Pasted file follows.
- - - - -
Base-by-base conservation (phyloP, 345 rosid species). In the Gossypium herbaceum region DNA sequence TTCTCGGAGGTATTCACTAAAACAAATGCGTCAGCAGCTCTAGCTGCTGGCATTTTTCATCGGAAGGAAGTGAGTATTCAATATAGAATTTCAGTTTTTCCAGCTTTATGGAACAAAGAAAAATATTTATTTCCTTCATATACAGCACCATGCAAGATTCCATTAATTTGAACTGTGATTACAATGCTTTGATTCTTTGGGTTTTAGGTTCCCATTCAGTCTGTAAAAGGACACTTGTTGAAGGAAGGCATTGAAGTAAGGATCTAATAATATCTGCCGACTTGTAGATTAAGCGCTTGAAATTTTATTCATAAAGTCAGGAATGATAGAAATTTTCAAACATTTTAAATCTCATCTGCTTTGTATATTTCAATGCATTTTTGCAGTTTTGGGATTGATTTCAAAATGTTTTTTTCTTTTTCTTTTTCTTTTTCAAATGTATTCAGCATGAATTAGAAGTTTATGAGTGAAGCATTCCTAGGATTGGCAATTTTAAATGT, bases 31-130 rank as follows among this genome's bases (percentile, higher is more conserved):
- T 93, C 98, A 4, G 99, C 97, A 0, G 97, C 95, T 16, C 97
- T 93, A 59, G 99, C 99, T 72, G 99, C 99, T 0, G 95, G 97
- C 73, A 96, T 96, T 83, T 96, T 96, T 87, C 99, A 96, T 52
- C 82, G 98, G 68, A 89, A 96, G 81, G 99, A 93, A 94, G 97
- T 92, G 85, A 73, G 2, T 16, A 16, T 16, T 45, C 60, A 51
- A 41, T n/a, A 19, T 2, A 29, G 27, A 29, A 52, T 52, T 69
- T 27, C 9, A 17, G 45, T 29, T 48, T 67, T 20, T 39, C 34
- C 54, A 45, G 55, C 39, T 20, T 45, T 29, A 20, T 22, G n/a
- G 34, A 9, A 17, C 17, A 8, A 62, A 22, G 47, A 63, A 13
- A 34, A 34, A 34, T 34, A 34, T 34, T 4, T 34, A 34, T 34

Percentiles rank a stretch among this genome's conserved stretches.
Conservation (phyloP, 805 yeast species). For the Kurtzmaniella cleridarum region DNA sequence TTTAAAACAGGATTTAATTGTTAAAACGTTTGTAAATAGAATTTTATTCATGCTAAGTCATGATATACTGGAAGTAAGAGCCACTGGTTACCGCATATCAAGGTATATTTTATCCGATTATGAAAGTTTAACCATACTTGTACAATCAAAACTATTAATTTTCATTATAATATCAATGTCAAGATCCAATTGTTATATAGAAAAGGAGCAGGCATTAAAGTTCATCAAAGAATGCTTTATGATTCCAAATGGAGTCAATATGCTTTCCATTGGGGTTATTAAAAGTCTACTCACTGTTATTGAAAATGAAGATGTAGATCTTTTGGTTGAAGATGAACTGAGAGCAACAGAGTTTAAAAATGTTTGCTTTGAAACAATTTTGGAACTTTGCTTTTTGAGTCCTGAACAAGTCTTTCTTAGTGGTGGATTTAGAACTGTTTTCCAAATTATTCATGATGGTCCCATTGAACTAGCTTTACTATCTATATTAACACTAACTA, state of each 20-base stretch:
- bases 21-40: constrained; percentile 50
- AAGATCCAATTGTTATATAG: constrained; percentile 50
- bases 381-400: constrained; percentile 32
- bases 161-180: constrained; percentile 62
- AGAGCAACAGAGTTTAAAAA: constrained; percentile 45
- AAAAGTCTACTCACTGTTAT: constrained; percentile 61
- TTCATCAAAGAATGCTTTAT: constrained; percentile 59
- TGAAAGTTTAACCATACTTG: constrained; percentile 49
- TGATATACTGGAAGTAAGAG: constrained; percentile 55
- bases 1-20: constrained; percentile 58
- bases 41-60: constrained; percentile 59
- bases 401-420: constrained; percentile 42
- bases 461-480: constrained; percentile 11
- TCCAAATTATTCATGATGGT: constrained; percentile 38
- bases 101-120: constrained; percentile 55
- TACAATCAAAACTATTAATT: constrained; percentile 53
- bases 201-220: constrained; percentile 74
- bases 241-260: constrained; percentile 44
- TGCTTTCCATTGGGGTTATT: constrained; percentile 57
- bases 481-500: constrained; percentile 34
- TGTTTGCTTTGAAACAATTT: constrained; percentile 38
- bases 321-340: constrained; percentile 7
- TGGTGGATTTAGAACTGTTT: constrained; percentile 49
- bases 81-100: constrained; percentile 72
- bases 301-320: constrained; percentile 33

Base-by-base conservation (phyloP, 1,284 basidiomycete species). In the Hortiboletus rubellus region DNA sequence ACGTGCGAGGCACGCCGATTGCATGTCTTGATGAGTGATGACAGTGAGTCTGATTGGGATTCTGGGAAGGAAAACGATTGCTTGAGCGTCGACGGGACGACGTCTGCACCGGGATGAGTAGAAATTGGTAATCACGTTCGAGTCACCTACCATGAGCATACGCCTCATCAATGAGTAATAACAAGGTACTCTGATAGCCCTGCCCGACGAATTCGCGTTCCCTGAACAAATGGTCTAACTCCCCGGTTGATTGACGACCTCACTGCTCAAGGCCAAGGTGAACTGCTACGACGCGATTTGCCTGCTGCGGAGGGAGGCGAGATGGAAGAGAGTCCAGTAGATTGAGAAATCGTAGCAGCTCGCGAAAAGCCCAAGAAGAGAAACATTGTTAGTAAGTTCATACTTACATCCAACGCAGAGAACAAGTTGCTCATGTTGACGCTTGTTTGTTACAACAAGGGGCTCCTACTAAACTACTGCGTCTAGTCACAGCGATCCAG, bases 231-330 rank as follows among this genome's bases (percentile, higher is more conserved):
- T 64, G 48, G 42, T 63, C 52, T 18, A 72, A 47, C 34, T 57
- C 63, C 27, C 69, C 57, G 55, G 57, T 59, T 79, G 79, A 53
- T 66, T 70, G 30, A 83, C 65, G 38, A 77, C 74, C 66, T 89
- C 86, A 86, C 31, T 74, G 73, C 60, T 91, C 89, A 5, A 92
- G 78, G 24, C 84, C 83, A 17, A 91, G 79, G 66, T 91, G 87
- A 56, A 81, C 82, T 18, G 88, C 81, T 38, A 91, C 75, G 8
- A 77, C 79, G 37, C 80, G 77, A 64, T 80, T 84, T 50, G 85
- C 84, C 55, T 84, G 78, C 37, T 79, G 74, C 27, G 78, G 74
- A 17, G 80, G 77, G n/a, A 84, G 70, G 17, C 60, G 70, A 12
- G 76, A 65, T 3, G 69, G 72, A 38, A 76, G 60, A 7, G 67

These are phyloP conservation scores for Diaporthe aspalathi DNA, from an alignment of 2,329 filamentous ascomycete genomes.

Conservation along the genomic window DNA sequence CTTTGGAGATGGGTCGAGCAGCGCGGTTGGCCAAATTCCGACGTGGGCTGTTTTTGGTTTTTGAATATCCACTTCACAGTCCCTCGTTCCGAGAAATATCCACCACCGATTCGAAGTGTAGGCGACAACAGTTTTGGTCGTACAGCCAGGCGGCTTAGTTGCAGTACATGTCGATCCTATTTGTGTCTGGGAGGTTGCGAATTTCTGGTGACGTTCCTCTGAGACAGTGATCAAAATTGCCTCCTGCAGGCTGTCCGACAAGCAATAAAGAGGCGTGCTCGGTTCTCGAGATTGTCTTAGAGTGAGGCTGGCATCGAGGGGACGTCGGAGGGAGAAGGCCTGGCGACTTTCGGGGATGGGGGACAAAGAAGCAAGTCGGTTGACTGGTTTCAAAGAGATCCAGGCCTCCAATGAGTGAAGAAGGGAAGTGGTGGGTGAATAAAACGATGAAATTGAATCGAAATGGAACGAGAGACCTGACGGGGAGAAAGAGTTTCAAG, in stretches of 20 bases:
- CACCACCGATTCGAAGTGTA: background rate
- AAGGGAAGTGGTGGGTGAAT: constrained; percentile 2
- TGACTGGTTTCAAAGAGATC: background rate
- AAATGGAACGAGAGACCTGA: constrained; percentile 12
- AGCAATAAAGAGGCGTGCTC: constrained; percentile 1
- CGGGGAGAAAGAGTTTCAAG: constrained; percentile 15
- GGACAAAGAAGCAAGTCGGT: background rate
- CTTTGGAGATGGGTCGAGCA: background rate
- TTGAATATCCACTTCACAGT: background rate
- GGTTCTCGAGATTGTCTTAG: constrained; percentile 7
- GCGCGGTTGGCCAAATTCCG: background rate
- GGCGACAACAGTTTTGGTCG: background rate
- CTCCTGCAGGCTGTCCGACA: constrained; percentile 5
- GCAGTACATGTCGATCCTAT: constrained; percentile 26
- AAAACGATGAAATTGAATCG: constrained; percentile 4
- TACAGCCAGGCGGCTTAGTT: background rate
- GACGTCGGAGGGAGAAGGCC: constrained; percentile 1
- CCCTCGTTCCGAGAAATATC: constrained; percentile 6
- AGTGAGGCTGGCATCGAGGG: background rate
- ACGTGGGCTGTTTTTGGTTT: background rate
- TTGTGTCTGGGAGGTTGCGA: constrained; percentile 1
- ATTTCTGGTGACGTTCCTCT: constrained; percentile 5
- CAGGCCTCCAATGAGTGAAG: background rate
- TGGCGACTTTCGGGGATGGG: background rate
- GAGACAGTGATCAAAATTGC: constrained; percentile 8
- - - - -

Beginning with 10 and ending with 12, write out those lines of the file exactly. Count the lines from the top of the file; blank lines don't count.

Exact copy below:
- G 34, A 9, A 17, C 17, A 8, A 62, A 22, G 47, A 63, A 13
- A 34, A 34, A 34, T 34, A 34, T 34, T 4, T 34, A 34, T 34

Percentiles rank a stretch among this genome's conserved stretches.